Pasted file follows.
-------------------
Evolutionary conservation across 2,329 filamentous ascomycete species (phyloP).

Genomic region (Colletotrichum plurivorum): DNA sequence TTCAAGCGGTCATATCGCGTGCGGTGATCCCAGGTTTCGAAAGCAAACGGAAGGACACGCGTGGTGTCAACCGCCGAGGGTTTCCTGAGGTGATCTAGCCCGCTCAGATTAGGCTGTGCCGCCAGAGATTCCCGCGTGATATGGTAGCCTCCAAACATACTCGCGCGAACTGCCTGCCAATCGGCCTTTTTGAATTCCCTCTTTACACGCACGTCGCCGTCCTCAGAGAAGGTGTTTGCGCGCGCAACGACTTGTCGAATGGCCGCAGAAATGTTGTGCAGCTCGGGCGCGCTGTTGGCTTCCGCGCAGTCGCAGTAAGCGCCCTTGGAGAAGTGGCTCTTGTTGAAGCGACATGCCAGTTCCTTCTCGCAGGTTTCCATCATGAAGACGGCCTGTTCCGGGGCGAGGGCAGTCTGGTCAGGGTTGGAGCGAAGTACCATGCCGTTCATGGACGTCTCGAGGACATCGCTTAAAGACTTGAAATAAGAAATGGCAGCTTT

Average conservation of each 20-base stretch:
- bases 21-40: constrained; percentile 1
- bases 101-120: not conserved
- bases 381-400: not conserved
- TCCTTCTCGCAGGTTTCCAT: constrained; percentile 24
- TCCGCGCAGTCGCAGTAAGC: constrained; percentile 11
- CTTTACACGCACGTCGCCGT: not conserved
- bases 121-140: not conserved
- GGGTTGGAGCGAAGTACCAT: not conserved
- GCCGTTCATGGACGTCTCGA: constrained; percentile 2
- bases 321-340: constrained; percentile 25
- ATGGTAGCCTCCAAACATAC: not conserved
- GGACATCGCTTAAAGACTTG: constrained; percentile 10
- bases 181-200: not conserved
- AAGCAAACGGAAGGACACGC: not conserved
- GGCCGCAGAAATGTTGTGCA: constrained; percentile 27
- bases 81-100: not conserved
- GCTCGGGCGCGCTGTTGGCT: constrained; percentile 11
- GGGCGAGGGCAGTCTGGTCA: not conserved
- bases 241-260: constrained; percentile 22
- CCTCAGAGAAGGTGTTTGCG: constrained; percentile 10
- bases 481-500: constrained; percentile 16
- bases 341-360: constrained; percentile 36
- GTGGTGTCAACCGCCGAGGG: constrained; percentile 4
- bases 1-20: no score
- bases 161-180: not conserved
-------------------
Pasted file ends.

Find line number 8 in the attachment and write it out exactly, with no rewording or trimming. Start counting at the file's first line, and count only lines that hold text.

- TCCGCGCAGTCGCAGTAAGC: constrained; percentile 11